In plant-associated fungi, the epigenome is increasingly recognized as an important regulator of the expression of genes involved in interaction with the host plant. Leptosphaeria maculans ‘brassicae’ (Lmb) and Leptosphaeria maculans ‘lepidii’ (Lml) are closely-related phytopathogenic species that exhibit a large macrosynteny but contrasting genome structure. Lmb has more than 30% of repeats clustered in large repeat-rich regions, while the Lml genome has only a small amount of evenly distributed repeats. Repeat-rich regions of Lmb are enriched in effector genes, expressed during plant infection. The distinct genome structures of Lmb and Lml provide an excellent model for comparing the organization of pathogenicity genes in relation to the chromatin landscape in two closely related phytopathogenic fungi. Here, we performed chromatin immunoprecipitation (ChIP) during axenic culture, targeting histone modifications typical for heterochromatin or euchromatin, combined with transcriptomic analysis to analyse the influence of chromatin organisation on gene expression.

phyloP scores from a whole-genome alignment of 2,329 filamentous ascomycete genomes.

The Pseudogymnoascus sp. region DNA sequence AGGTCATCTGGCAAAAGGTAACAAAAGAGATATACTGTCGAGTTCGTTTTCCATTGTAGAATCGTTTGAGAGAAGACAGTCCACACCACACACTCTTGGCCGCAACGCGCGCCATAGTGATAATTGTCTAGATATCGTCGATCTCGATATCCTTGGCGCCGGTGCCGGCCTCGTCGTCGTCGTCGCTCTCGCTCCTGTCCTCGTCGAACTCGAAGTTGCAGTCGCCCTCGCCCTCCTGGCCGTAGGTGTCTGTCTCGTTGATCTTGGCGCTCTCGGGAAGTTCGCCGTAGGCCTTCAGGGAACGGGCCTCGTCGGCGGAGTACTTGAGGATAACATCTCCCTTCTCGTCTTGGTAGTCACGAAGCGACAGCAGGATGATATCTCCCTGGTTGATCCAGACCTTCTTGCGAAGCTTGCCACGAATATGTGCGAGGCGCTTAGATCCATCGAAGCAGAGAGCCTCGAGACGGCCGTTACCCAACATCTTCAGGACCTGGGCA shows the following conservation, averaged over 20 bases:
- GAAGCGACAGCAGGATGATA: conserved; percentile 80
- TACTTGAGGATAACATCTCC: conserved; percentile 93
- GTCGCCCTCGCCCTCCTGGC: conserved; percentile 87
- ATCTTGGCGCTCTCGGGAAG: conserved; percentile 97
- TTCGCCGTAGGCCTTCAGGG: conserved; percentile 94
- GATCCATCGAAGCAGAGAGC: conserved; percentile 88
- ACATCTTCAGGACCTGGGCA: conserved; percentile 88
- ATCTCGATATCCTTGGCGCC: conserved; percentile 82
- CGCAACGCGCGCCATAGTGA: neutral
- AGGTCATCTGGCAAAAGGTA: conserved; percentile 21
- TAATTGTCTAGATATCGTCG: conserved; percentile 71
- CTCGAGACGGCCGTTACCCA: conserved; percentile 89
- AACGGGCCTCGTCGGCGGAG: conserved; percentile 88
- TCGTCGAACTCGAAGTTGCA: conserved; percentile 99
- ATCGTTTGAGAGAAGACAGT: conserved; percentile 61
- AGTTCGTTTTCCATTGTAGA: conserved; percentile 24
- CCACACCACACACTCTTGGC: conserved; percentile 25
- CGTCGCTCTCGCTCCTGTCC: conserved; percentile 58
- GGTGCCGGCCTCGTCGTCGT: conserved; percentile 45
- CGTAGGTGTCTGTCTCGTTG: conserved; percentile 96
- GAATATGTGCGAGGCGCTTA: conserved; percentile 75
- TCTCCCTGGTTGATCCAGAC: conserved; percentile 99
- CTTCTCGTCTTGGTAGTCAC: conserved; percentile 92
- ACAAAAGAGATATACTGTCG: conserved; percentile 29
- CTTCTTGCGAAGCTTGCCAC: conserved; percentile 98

In both species, we found that facultative heterochromatin are enriched with genes lacking functional annotation, including numerous effector and species-specific genes. Notably, orthologous genes located in H3K27me3-domains are enriched with effector genes. Compared to other fungal species, including Lml, Lmb is distinct in having large H3K9me3-domains associated with repeat-rich regions that contain numerous species-specific effector genes.
Discovery of these two distinctive heterochromatin landscapes now raises questions about their involvement in the regulation of pathogenicity, the dynamics of these domains during plant infection, and the selective advantage to the fungus to host effector genes in H3K9me3- or H3K27me3-domains.